Vortrag, National Symposium on Zoonoses Research, Berlin: 17.10.2018 - 19.10.2018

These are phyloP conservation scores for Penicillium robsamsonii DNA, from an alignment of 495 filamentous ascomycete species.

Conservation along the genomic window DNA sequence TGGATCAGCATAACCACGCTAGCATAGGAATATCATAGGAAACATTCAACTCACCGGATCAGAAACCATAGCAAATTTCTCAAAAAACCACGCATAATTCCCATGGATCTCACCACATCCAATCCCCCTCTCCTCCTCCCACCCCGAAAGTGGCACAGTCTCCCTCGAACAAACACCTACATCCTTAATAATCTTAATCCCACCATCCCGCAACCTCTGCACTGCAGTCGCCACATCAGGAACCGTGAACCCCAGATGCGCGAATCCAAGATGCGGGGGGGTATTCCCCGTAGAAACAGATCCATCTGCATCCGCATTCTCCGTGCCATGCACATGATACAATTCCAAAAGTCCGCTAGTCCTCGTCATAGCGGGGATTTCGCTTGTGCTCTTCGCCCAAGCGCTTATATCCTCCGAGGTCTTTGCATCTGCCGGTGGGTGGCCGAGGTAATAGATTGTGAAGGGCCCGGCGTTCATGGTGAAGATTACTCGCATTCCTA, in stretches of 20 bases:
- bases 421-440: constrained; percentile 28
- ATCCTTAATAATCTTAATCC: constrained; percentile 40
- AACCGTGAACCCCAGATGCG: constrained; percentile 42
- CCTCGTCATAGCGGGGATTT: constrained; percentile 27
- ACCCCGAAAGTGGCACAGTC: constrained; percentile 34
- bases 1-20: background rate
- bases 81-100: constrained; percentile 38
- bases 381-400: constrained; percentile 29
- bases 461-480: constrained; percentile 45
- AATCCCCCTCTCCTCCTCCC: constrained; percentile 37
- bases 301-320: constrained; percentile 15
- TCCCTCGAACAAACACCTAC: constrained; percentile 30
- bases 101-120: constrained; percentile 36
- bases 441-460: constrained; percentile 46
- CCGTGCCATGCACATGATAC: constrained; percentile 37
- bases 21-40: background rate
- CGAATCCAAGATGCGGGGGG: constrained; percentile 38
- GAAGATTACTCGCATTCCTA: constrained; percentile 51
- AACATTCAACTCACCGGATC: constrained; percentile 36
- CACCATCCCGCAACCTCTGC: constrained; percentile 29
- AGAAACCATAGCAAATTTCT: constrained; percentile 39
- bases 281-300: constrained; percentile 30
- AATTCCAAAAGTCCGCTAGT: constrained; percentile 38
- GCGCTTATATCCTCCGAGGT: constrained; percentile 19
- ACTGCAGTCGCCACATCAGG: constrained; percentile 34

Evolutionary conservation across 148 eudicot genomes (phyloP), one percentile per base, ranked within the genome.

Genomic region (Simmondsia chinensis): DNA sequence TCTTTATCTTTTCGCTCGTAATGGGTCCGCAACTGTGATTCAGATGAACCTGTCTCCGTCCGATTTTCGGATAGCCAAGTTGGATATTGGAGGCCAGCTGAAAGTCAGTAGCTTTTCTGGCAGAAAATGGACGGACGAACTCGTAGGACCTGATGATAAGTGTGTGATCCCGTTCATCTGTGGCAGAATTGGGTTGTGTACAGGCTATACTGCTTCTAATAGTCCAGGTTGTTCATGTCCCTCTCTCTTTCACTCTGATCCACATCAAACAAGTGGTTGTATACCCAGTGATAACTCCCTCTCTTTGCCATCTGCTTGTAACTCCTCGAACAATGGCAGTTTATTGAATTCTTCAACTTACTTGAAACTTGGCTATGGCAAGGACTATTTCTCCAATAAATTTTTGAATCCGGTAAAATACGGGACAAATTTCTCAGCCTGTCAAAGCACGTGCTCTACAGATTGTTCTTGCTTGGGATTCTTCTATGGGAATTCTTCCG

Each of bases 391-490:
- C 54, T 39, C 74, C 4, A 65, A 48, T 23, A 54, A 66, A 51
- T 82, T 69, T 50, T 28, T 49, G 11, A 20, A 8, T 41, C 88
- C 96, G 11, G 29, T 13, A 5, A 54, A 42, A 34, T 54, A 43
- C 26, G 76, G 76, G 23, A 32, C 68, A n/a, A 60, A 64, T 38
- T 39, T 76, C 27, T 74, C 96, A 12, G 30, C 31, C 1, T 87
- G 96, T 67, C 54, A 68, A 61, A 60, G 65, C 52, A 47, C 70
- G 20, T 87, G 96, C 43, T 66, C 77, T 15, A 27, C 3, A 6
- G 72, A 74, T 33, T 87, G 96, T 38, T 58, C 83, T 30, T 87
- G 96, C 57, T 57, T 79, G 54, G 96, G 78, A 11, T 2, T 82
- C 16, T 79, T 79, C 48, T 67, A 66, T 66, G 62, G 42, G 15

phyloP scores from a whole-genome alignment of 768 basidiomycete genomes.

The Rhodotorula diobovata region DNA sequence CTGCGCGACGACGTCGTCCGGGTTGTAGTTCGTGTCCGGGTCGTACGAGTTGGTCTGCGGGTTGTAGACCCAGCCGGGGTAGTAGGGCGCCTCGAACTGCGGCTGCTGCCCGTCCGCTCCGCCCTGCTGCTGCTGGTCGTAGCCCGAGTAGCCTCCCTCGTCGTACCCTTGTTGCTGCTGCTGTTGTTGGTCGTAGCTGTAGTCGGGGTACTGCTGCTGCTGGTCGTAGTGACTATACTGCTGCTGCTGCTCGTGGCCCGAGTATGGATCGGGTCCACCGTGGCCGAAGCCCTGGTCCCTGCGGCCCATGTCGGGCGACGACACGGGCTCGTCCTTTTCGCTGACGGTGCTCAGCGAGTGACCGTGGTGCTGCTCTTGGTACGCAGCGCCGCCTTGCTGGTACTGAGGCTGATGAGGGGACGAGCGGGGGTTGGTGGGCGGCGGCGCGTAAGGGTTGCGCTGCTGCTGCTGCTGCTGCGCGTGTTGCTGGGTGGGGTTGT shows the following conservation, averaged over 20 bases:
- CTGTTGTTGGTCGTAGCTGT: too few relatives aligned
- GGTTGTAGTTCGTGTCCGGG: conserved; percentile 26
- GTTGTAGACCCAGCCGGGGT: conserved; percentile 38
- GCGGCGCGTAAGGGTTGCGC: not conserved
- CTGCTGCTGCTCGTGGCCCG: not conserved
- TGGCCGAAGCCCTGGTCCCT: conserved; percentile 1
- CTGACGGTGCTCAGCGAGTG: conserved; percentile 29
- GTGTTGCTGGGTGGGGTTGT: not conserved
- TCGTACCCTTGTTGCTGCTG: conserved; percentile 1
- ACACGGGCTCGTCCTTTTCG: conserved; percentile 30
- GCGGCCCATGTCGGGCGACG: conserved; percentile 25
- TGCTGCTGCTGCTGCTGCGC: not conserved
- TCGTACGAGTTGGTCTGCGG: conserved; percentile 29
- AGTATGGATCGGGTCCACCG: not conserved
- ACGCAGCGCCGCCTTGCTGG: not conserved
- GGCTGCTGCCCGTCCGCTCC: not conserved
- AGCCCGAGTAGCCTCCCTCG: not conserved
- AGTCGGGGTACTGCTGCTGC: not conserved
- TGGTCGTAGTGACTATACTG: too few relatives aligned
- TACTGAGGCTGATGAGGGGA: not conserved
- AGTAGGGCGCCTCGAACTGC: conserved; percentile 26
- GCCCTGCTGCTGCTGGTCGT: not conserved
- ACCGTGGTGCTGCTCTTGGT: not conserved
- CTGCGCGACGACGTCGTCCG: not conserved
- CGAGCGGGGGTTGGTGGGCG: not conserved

Background and objectives: Due to climate change threats of vector-borne virus infections, e.g. chikungunya, in Germany may emerge. Possible outbreaks entail not only health risks for humans but also economic consequences for the health system. This work aims to estimate the related cost of illness and the development of assessments which can be applied to other clinically relevant vector-borne virus infections. Materials and methods: We use a Markov model to analyse and project clinical and economic outcomes across German high risk areas. The acute and the possible chronic course (chronic arthritis) of chikungunya as well as the corresponding transition probabilities are shown on the basis of a flowchart. To determine the newly infected cases, the basic reproduction number, based on an SIR model, is used. Results: During the acute phase the assessed medical costs are relatively low compared to the indirect costs caused by absenteeism. However, the major cost drivers are both the indirect and direct costs of the chronic course. These costs account for about 80 % of total expenditure caused by an outbreak. Conclusion: Modelling of specific health economic consequences of possible outbreaks are needed for informed and future orientated health policy decision making on both preventive strategies and outbreak management. With regard to chikungunya infections the modelling helps to design care processes that focus on the chronic sequela of the infection in a prioritized way.